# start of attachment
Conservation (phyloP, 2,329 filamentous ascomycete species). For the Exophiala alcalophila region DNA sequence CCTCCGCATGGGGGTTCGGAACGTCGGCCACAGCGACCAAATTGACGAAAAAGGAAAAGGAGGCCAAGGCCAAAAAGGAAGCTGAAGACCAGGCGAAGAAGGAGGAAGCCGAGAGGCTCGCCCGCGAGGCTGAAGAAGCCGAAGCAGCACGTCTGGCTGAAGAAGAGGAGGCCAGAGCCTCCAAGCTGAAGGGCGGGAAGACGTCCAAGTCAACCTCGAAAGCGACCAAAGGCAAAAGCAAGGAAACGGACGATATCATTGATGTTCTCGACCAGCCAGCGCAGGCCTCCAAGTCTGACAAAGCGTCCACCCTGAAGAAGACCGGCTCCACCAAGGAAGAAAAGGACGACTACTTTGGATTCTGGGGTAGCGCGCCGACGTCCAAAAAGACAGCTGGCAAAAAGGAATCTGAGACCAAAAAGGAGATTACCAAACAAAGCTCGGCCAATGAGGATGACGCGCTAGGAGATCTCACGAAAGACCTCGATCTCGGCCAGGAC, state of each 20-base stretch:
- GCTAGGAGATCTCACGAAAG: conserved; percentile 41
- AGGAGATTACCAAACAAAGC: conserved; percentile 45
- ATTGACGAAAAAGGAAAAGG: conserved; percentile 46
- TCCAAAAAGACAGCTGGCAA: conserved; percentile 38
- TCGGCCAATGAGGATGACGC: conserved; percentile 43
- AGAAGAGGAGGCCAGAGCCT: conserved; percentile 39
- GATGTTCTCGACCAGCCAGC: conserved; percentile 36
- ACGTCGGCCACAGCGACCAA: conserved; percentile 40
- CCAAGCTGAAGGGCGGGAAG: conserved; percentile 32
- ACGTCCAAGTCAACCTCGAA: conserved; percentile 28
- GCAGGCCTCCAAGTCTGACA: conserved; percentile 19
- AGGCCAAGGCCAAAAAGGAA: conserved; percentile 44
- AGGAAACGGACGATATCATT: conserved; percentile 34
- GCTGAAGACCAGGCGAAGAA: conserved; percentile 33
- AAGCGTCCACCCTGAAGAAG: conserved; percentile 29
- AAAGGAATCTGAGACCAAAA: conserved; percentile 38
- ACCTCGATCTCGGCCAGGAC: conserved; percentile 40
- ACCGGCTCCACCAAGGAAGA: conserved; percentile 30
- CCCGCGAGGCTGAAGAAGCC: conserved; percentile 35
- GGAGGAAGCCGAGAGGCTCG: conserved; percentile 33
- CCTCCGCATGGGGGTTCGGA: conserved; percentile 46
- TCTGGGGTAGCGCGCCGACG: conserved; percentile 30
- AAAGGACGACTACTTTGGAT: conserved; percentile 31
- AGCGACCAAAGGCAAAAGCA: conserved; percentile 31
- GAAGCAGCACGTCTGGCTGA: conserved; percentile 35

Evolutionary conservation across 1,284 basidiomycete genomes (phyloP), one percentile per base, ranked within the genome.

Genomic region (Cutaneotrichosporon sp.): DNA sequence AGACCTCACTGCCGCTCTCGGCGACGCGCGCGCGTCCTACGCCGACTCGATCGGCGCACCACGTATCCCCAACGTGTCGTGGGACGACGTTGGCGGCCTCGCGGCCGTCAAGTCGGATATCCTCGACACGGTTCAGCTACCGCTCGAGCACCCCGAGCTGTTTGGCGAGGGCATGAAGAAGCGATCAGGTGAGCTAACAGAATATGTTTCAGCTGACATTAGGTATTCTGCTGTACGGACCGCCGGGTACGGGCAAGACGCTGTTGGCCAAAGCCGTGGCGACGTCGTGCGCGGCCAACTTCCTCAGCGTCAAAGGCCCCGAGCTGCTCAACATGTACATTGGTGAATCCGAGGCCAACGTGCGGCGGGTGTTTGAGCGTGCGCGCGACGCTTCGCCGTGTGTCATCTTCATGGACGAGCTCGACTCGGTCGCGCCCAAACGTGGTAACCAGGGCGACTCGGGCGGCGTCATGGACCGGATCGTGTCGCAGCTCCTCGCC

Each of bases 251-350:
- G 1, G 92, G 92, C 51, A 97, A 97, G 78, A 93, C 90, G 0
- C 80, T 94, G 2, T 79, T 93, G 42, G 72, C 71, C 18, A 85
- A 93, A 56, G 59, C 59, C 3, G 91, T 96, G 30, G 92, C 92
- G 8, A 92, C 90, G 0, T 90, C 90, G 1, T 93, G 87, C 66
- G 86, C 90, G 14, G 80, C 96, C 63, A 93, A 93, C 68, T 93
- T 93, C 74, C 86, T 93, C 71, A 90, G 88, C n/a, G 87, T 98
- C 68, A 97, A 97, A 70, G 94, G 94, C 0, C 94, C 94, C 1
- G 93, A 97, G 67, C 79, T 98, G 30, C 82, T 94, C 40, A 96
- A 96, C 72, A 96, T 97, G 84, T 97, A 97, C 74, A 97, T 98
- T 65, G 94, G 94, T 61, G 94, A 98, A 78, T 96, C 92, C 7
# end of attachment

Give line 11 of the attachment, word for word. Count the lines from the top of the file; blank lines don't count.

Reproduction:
- ACGTCCAAGTCAACCTCGAA: conserved; percentile 28